High-yield corporate and leveraged loans have grown substantially over the past decade. However, the COVID-19 pandemic means downside risks are rising alongside expectations of severe negative impacts on corporate earnings and economic growth. The proportion of leveraged corporate debt exposed to such downside risks has become a key concern. This paper assesses the magnitude of indebtedness of leveraged non-financial companies and identifies the share of debt related to the riskiest firms. A stress test analysis examines the sensitivity of corporate debt to potential macroeconomic and financial shocks. The results show a sharp deterioration in the credit quality of firms, particularly in the United States and Emerging Market Economies (EMEs). Under stressed conditions, all these countries, China included, would experience a sharp rise in the number of firms considered at risk or distressed due to deteriorating cash flows and the inability to make interest payments, thereby becoming more likely to default.
  • 29-July-2020

    English

    Production Transformation Policy Review of the Dominican Republic - Preserving Growth, Achieving Resilience

    The Dominican Republic, though the fastest-growing economy in Latin America and the Caribbean since 2010, cannot afford complacency. The COVID-19 crisis may accelerate existing global trends that created the need for reforms addressing structural weaknesses that lurked beneath the surface well before the pandemic. The current situation demands an unpreceded policy effort to ensure a prompt and effective health response, and to guarantee short-term support for workers and firms. The enduring challenge will be updating the country’s development model through targeted reforms. The Production Transformation Policy Review (PTPR) of the Dominican Republic identifies priority reforms to update the national strategy, with perspectives on agro-food and nearshoring. It benefitted from peer review from the United States Reshoring Institute and the Ministry of Agriculture of Brazil.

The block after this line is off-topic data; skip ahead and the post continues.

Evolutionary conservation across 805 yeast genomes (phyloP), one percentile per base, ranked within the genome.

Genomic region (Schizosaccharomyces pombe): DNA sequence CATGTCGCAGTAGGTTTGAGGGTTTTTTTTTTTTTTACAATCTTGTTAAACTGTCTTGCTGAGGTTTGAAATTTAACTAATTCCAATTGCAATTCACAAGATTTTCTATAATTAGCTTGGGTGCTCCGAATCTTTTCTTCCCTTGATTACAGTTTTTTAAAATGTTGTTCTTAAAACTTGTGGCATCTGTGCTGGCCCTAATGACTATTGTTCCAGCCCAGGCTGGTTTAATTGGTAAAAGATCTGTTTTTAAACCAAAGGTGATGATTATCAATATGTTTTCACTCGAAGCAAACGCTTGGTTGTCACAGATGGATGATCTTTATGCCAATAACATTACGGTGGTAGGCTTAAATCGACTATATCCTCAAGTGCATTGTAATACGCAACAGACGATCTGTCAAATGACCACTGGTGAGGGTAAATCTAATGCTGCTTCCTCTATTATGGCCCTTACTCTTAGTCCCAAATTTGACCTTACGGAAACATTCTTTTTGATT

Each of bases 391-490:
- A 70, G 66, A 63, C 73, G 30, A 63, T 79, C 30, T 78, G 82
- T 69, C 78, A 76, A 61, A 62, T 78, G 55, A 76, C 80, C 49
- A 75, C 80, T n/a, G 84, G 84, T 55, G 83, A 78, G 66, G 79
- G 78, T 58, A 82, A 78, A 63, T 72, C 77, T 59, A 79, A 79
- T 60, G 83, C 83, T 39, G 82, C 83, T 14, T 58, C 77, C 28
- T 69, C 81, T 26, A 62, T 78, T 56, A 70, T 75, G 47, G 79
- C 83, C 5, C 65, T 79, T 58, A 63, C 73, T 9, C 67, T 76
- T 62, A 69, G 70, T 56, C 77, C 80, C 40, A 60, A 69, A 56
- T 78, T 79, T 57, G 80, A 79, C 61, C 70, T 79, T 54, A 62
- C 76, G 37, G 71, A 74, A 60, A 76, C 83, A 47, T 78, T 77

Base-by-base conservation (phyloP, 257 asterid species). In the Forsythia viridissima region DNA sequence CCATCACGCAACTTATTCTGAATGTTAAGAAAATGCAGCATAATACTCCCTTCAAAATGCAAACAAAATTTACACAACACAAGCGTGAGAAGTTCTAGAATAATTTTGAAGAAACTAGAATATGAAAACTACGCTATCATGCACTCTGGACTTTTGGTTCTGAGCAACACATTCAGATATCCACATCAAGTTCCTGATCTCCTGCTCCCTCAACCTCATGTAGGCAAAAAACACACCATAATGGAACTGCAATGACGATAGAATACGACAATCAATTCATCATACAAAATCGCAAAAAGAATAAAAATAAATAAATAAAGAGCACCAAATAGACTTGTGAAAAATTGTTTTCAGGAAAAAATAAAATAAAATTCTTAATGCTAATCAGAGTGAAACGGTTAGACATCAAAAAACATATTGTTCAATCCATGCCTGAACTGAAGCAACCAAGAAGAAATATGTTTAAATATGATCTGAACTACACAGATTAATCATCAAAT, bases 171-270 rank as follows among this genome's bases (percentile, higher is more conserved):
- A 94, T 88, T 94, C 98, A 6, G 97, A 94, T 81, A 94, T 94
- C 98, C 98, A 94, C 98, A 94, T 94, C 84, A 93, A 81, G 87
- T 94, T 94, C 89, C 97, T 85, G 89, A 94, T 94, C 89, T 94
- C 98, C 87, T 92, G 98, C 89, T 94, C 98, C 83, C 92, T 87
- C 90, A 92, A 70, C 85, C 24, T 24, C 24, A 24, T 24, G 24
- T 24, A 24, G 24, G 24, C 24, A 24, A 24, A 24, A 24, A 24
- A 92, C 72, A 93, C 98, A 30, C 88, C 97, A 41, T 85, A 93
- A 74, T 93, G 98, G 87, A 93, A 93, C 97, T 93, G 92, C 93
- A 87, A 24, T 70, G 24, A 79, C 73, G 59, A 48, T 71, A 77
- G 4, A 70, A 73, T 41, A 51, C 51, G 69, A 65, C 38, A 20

• 23-July-2020

    English

    Responsible business conduct in the financial sector

    Promoting responsible business conduct in the financial sector is vital to building a sustainable global economy. Although the Guidelines’ due diligence recommendations can help financial institutions, the inherent complexities in the sector create challenges. This paper highlights key considerations for institutional investors in carrying out due diligence that will help to identify and respond to environmental and social risks.

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  • 21-July-2020

    English

    The changing structure of financial intermediation in Asia: Benefits and risks

    Over the past two decades, Asian economies have experienced rapid capital market growth and profound changes in the structure of their financial systems. This paper analyses key developments in advanced and emerging Asian economies since the global financial crisis, focusing on market intermediation of sovereign and corporate debt, equity market development, and the growth of alternative finance and structured products. This enables a forward-looking assessment of the extent to which developments in the medium term may contribute to rising risks in the stability of financial intermediation and sustainable long-term growth with a view to informing policy discussions on economic opportunities and associated risks.
  • 15-July-2020

    English

    Alignment assessment of industry initiatives for due diligence in the garment and footwear sector

    The OECD Due Diligence Guidance for Responsible Supply Chains in the Garment and Footwear Sector is used as the benchmark for due diligence by many industry and multi-stakeholder initiatives. The Alignment Assessment process serves to evaluate the alignment of the standards and implementation of these initiatives with the recommendations in the Guidance.